A summary of scientific method

By Peter Kosso.

This book is crap, stay away from it. It’s very short, which was the only reason why I actually read it cover to cover. Kosso neglects some very important points you’d want to see in a publication like this; on the list of recommended reading he includes Kuhn but not Popper, and Popper’s name isn’t even mentioned. Presumably because he disagrees with Popper about the importance of falsification. Conceptually he doesn’t talk about and doesn’t seem to understand how crucial is the requirement in science that you restrict the (potential) outcome space when forming hypotheses. He picks out history and archaeology as examples of ‘social sciences’; maybe because that’s the closest he’s ever been to the social sciences? He talks about how experimental designs can play a role here, but doesn’t include a single word about the role of statistics in scientific disciplines.

I’d probably give it 1 out of 5 on amazon. He reads as if he doesn’t have a clue. The only good thing about the book is that it is quite short.


March 24, 2013 - Posted by | Books, Philosophy, Science


  1. I used to commit the sunk cost fallacy quite often. Sometimes I finished a movie even though I was already bored by it after less than a third of its running time. What we rationally know unfortunately doesn’t always translate into corresponding actions. After realising how much time I was wasting and how disgruntled I was by the fact that I watched those horrible films that absolutely did not deserve my attention, these days whenever I watch a film I tell myself to appraise the film at regular intervals to see if I really want to continue.

    I have read several book reviews on your blog that seem to indicate that you did not derive much utility from reading those books at all. It would certainly be more beneficial to you to evaluate a book at regular intervals and abandon it if you find that there is probably very little (if anything) to be gained by finishing it. Or read only choice chapters that are more relevant to your interests than the rest. A crappy book is a crappy book is a crappy book, no matter how short it is, and it definitely is not worth your time.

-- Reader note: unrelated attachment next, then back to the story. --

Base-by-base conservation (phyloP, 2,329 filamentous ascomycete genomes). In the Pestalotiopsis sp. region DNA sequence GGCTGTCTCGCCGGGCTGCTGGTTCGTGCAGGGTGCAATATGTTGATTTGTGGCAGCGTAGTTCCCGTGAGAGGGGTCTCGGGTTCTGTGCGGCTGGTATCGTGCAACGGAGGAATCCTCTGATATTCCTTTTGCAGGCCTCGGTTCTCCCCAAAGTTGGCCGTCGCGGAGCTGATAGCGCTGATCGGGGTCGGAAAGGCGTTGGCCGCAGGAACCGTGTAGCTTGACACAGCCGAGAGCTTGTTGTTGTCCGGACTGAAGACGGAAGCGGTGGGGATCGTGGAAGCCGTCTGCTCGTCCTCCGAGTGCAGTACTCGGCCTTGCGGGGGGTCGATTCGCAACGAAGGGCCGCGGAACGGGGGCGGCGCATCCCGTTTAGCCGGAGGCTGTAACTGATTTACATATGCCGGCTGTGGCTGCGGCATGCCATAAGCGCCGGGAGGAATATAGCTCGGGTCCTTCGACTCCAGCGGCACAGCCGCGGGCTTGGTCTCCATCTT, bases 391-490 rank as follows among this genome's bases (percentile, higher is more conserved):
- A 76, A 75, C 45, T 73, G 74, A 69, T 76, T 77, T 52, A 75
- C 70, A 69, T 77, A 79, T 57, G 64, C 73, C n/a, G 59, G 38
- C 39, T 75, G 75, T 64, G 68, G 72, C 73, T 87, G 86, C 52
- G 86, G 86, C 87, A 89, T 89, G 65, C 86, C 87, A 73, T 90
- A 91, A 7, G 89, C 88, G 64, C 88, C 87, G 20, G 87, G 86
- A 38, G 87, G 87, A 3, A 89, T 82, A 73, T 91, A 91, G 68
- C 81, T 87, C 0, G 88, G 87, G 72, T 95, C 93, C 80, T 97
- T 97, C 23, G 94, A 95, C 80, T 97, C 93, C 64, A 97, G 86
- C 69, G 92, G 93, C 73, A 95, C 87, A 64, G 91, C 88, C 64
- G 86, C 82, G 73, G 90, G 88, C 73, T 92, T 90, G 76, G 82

Comment by Miao | March 25, 2013 | Reply

    • We already talked about this on Skype, but I figured I might as well respond/reiterate here as well:

      Some of the books you were thinking about (Sacks, Ramachandran) weren’t all bad, and I do reevaluate along the way. The sample you see here on the blog is biased because I’ll not blog books I decide to throw away early on; books like this, which I only read the first two chapters of but which I do not believe I ever talked about here on the blog.

      But even so of course to some extent you’re right – life’s too short to waste it on bad books. I’d probably do well to be a little more critical.

      Comment by US | March 29, 2013 | Reply

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